|Born||1957 (age 60–61)|
Dubuque, Iowa, U.S.
|Occupation||Photographer, film director.|
Louis (Louie) Psihoyos (born 1957) is a Greek-American photographer and documentary film director known for his still photography and contributions to National Geographic. Psihoyos, a licensed scuba-diver, has become increasingly concerned with bringing awareness to underwater life. In 2009 he directed and appeared in the feature-length documentary The Cove, which won an Oscar for Best Documentary Feature.
Psihoyos was born in Dubuque, Iowa in 1957, the son of a Greek immigrant who left the Peloponnesos region after World War II. Psihoyos took an interest in photography at the age of fourteen. As a teenager, he worked as a photo intern with the Telegraph Herald. During that time he also worked as an extra on the set of F.I.S.T. Psihoyos attended the University of Missouri, majoring in photojournalism. In 1980, at the age of twenty-three, he was hired by National Geographic and remained with the magazine for seventeen years. During this time he married and had two children. He received multiple awards for his photography, including first place in the World Press Contest and the Hearst Award. In addition, he has worked with magazines such as Smithsonian, Discover, GEO, Time, Newsweek, New York Times Magazine, New York Magazine, Sports Illustrated, and Rock and Ice.
In 2005 Psihoyos co-founded the non-profit organization, Oceanic Preservation Society (OPS). The objective of OPS is to educate the public on what is happening to 70% of the Earth (the oceans) and to promote individuals to make a difference so that future generations will have an enriched environment, not a diminishing one.
Together with Ric O'Barry, Jim Clark, and a team of specially selected crew members, Psihoyos filmed the feature-length documentary The Cove. Released in 2009, the film aims to bring worldwide attention to the yearly killing of dolphins in Taiji, Wakayama, Japan. Unable to acquire permission from the Japanese government, the filmmakers were required to go to extreme lengths in order to obtain the footage, utilizing equipment and tactics never previously used in a documentary film. The movie also features the International Whaling Commission (IWC) and IWC's refusal to protect small cetaceans, such as dolphins, primarily due to Japan's influence on the commission. Furthermore, The Cove acknowledges the risk of mercury poisoning to humans who consume dolphin meat while documenting the Japanese government's program to distribute dolphin meat to Japanese school children. On March 7, 2010, The Cove won the Academy Award for Best Documentary Feature at the 82nd Academy Awards..." As well as its Oscar win, The Cove was nominated for awards at multiple festivals including Hot Docs, Sundance Film Festival, Toronto Film Festival, Sheffield Doc/Fest. and Crested Butte Film Festival.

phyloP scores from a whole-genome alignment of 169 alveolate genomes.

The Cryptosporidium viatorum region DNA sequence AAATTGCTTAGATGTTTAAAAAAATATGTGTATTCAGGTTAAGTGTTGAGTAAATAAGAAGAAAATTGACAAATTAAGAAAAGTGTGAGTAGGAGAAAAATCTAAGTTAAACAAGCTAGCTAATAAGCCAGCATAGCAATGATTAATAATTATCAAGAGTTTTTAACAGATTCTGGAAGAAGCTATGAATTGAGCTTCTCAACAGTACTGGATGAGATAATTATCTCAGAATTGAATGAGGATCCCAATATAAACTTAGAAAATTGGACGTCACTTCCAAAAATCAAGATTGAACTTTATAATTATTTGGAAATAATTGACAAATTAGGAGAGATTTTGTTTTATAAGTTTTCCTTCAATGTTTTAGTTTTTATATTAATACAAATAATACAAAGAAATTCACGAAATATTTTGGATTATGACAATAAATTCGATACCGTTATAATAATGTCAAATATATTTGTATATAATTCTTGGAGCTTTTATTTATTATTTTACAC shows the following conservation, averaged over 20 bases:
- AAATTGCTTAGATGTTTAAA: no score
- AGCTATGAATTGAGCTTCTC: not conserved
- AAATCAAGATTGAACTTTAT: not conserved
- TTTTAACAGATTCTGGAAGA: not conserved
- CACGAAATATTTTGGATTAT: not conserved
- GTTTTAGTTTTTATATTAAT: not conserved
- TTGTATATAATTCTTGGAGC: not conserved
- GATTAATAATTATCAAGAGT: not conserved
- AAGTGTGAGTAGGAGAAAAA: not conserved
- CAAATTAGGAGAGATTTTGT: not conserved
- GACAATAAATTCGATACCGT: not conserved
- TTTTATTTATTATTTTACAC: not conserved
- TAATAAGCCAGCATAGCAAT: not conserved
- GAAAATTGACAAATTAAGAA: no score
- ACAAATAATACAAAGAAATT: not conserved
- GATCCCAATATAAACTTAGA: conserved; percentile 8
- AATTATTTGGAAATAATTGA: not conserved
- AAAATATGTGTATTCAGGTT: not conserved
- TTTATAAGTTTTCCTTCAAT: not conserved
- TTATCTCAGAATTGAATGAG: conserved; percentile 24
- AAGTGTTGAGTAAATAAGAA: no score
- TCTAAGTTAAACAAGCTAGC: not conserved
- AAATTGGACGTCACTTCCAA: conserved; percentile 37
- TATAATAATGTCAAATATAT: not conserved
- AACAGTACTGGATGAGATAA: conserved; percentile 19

Film by Psihoyos that broadcasts and educates viewers on the horrific events damaging our planet's health and wildlife. All of these In the documentary the tragic slaughtering of sea life all around the world is brought to viewers attention.  Racing Extinction addresses two major causes of species extinction: climate change and the wildlife trade. Marine species are featured prominently for both, from tiny organisms whose shells are dissolving as a result of acidifying ocean water, to large whale sharks caught for their fins, meat and oil. Psihoyos along with the help from activists, Tesla Motors, and Travis Threlkel managed to project astonishing images of the endangerment of our earth across the buildings of New York City.
- "Psihoyos: Work ethic began in Dubuque"[permanent dead link]
- "Louie Psihoyos Homepage"
- "Oceanic Preservation Society: About us" Archived 2010-09-04 at the Wayback Machine.
- "Oceanic Preservation Society: Facts" Archived 2009-06-11 at the Wayback Machine.
- "Nominees & Winners for the 82nd Academy Awards" Archived 2010-04-19 at WebCite
- アカデミー賞：「ザ・コーヴ」受賞に和歌山反発 Archived March 11, 2010, at the Wayback Machine.
- Matsutani, Minoru, "'Cove' Oscar is Taiji's chagrin", Japan Times, March 9, 2010, p. 1.